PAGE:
The Canadian Alliance to End Homelessness annual conference is occurring in London this November 2-4. As part of the conference we are facilitating a networking reception for faculty, students, and post-docs.
With CRHESI as a sponsor for this event, we would like to extend an invitation to any of our members who are interested in the area of homelessness to attend, even if you are not attending the conference.
The reception is Wednesday, November 2, at 6:30pm-8:30pm, at the beautifully renovated historic London Round House. Free finger foods provided by Blackfriars Cafe. There will also be a cash bar. This is an opportunity to network with other academics and partners, including students, doing work across Canada in this sector.
We look forward to having you join us, and would appreciate an RSVP to firstname.lastname@example.org to assist us with our planning.
The Centre for Research on Health Equity and Social Inclusion (CRHESI) is driven by connections with our membership and the community. As such, we are dedicated to meaningful engagement within and across these networks. We believe that the best way to support an environment that is conducive to innovative and influential research is to help facilitate connections that matter.
We want to sit down with you to learn about the specifics of you work and to understand your areas of interest. Meeting with you and other researchers and community partners enables us to find correlations, parallels and complementary overlaps between your work and that of other members.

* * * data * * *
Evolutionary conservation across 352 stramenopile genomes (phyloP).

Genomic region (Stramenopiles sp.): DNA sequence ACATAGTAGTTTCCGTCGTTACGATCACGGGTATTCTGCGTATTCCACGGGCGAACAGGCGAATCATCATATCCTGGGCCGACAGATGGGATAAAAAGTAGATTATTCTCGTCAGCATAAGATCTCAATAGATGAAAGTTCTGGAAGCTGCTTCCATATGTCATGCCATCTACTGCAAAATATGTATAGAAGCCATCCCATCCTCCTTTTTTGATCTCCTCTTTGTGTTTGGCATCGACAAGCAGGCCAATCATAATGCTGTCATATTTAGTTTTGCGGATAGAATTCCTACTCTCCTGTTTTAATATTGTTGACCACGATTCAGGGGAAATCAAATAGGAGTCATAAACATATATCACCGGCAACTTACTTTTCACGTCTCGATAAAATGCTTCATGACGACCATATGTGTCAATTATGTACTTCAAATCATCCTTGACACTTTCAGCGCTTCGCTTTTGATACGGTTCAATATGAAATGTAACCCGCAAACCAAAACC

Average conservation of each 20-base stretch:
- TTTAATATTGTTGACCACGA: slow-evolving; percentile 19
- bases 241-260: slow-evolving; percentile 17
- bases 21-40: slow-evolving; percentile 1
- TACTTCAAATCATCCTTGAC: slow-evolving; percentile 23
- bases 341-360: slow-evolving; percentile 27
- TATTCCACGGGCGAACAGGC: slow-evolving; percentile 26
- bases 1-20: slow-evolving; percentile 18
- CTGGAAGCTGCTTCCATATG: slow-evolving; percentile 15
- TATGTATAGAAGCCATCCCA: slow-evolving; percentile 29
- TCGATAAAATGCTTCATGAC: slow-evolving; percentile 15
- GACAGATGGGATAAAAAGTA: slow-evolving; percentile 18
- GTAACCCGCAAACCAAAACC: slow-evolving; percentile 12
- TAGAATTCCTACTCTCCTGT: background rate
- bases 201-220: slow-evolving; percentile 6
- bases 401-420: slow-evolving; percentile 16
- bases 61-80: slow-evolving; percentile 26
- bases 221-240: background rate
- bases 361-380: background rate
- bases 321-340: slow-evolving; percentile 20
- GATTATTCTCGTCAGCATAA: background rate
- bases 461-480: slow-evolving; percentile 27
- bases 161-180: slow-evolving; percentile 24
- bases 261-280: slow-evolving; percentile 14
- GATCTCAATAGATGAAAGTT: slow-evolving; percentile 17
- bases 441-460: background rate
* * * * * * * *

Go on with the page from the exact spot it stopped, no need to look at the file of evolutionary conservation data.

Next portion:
Here’s a little video to describe our strategy for helping new CRHESI members make meaningful connections within the network:
Abe Oudshoorn is Assistant Professor in the Arthur Labatt Family School of Nursing at Western University, the Department of Psychiatry Schulich School of Medicine & Dentistry, and Associate Scientist with Lawson Health Research Institute. Having worked as a nurse with people experiencing homelessness, Abe’s research focuses on health, homelessness, housing policy, and poverty. Outside of the University, Abe has the privilege of chairing the London Homeless Coalition, is a board member with the United Way of London & Middlesex, and sits on the Mayor’s Advisory Panel on Poverty.
Melanie Katsivo is Research Officer and Adjunct Research Professor at the Schulich School of Medicine & Dentistry, where her interests and work are focused on innovative and disruptive approaches to dealing with factors that deter the enjoyment of acceptable levels of good health and overall wellness by individuals in communities. Melanie uses a gender- and human-rights framework to interrogate socio-cultural determinants of wellness.
Carri Hand is Assistant Professor in the School of Occupational Therapy in the Faculty of Health Sciences at Western University. Carri’s research explores physical, social, policy and cultural contextual factors that impact social connectedness, social inclusion and participation in occupations among older adults — all to inform the development of innovative strategies to promote inclusion of older adults in community life. Carri collaborates with community organizations and community members, focusing on vulnerable older adults who may be experiencing poverty, disability, or social isolation. Her current work explores the complex ways in which neighbourhoods can support social connectedness and inclusion; how primary care and neighbourhoods can be integrated to support inclusion and participation; and measurement of meaningful outcomes in primary care as a basis for addressing health inequities.